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4 definitions found
 for CRT
From WordNet (r) 3.0 (2006) :

  CRT
      n 1: a vacuum tube in which a hot cathode emits a beam of
           electrons that pass through a high voltage anode and are
           focused or deflected before hitting a phosphorescent screen
           [syn: cathode-ray tube, CRT]

From V.E.R.A. -- Virtual Entity of Relevant Acronyms (September 2014) :

  CRT
         Cathode Ray Tube
         

From V.E.R.A. -- Virtual Entity of Relevant Acronyms (September 2014) :

  CRT
         Computer Technology Research [corporation] (provider)
         

From The Free On-line Dictionary of Computing (18 March 2015) :

  cathode ray tube
  CRT
  
      (CRT) An electrical device for displaying images by
     exciting phosphor dots with a scanned electron beam.  CRTs are
     found in computer VDUs and monitors, televisions and
     oscilloscopes.  The first commercially practical CRT was
     perfected on 29 January 1901 by Allen B DuMont.
  
     A large glass envelope containing a negative electrode (the
     cathode) emits electrons (formerly called "cathode rays") when
     heated, as in a vacuum tube.  The electrons are accelerated
     across a large voltage gradient toward the flat surface of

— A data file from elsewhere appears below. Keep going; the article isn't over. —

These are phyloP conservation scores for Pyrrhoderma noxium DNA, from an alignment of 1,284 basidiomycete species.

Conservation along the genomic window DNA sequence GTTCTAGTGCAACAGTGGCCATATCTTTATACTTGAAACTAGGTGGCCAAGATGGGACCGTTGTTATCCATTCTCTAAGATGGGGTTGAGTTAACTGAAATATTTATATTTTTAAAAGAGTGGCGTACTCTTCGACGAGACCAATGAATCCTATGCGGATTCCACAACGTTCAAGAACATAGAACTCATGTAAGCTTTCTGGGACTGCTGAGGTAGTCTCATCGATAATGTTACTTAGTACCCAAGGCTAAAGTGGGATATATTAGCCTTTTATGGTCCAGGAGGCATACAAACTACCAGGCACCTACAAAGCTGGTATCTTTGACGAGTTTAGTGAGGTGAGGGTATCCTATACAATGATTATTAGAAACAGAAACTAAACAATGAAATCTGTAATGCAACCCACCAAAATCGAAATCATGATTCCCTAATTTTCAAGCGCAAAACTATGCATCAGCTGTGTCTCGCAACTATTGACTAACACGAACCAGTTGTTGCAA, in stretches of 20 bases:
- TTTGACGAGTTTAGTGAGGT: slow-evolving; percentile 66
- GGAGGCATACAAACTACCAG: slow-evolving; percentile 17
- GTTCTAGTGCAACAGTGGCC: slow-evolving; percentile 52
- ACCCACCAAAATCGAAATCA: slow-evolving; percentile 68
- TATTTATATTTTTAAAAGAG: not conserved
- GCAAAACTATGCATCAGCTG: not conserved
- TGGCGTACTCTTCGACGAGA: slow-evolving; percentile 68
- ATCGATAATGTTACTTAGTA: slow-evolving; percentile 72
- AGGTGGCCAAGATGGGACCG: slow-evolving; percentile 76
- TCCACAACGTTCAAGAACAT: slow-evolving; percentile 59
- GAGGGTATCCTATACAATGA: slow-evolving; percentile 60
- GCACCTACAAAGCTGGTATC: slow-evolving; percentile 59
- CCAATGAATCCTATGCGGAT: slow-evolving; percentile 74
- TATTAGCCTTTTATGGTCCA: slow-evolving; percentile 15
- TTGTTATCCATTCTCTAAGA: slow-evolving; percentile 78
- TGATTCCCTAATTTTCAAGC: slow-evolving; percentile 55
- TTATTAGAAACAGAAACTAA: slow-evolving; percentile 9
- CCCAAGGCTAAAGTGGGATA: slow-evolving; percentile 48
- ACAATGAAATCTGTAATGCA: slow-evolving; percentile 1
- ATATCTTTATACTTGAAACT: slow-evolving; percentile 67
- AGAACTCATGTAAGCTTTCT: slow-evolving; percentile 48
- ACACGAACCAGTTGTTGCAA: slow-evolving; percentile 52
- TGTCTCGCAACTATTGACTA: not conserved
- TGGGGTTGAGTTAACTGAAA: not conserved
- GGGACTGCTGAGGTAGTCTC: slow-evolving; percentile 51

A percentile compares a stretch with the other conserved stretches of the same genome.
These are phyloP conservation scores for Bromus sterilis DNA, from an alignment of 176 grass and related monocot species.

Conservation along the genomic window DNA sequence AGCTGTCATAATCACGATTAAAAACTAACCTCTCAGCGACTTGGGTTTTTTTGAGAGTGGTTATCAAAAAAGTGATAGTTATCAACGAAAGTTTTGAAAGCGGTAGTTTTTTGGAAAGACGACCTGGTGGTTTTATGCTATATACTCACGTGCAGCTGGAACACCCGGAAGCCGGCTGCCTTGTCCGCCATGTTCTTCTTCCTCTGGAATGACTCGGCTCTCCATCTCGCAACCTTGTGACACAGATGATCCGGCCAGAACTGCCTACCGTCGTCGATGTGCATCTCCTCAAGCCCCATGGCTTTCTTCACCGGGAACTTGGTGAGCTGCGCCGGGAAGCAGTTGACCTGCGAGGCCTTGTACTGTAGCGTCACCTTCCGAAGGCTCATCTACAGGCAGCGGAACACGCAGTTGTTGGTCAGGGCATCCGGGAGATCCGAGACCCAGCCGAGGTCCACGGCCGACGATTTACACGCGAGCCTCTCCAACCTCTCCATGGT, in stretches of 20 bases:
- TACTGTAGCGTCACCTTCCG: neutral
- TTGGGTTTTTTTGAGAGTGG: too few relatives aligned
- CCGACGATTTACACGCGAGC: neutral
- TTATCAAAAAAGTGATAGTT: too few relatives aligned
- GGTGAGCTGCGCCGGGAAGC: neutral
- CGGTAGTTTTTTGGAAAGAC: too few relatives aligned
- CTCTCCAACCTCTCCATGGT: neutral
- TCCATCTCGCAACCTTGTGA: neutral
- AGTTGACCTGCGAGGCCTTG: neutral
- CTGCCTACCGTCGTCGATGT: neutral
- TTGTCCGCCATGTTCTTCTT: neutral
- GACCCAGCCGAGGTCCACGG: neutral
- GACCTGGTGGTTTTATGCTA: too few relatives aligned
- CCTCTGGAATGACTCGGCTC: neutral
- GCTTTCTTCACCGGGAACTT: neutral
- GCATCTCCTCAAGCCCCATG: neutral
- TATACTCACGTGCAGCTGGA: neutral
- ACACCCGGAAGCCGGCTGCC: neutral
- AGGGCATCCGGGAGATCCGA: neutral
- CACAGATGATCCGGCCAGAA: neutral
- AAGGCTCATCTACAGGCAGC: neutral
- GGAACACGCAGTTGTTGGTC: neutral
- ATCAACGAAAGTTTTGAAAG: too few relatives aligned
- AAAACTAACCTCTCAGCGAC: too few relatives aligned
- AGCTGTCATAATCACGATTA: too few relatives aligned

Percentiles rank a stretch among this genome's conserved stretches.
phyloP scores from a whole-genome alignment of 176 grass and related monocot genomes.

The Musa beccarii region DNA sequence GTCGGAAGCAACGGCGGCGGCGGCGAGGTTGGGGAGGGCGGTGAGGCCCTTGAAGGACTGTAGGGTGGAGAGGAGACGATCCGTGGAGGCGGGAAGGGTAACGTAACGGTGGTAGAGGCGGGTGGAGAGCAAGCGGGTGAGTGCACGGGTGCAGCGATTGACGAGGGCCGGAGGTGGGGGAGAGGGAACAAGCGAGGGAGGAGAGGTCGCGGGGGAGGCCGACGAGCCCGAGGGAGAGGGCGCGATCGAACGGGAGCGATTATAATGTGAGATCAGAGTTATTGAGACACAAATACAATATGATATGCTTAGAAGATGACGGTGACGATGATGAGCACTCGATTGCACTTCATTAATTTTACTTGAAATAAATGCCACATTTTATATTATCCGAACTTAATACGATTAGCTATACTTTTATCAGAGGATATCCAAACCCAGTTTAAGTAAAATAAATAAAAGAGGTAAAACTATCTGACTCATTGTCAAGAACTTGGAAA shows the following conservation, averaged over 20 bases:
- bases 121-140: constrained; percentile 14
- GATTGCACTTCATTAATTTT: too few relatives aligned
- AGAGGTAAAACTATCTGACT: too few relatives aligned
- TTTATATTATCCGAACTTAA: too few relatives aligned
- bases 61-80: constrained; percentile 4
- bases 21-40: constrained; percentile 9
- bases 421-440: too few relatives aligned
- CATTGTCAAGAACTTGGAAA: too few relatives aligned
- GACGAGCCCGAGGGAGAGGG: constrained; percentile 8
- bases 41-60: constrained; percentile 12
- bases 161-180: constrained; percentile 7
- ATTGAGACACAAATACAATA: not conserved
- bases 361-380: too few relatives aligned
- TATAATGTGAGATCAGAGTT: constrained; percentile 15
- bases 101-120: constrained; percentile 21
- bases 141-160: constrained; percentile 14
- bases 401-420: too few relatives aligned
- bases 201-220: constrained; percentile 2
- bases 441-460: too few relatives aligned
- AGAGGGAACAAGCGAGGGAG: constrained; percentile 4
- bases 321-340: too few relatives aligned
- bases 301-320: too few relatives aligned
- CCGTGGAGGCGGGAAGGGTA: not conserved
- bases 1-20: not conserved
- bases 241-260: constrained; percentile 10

the tube (the screen) which is covered with phosphor.  When an
     electron strikes the phosphor, light is emitted.  The electron
     beam is deflected by electromagnetic coils around the outside
     of the tube so that it scans across the screen, usually in
     horizontal stripes.  This scan pattern is known as a raster.
     By controlling the current in the beam, the brightness at any
     particular point (roughly a "{pixel") can be varied.
  
     Different phosphors have different "{persistence" - the
     length of time for which they glow after being struck by
     electrons.  If the scanning is done fast enough, the eye sees
     a steady image, due to both the persistence of the phospor and
     of the eye itself.  CRTs also differ in their dot pitch,
     which determines their spatial resolution, and in whether
     they use interlace or not.
  
     (1994-11-17)
  

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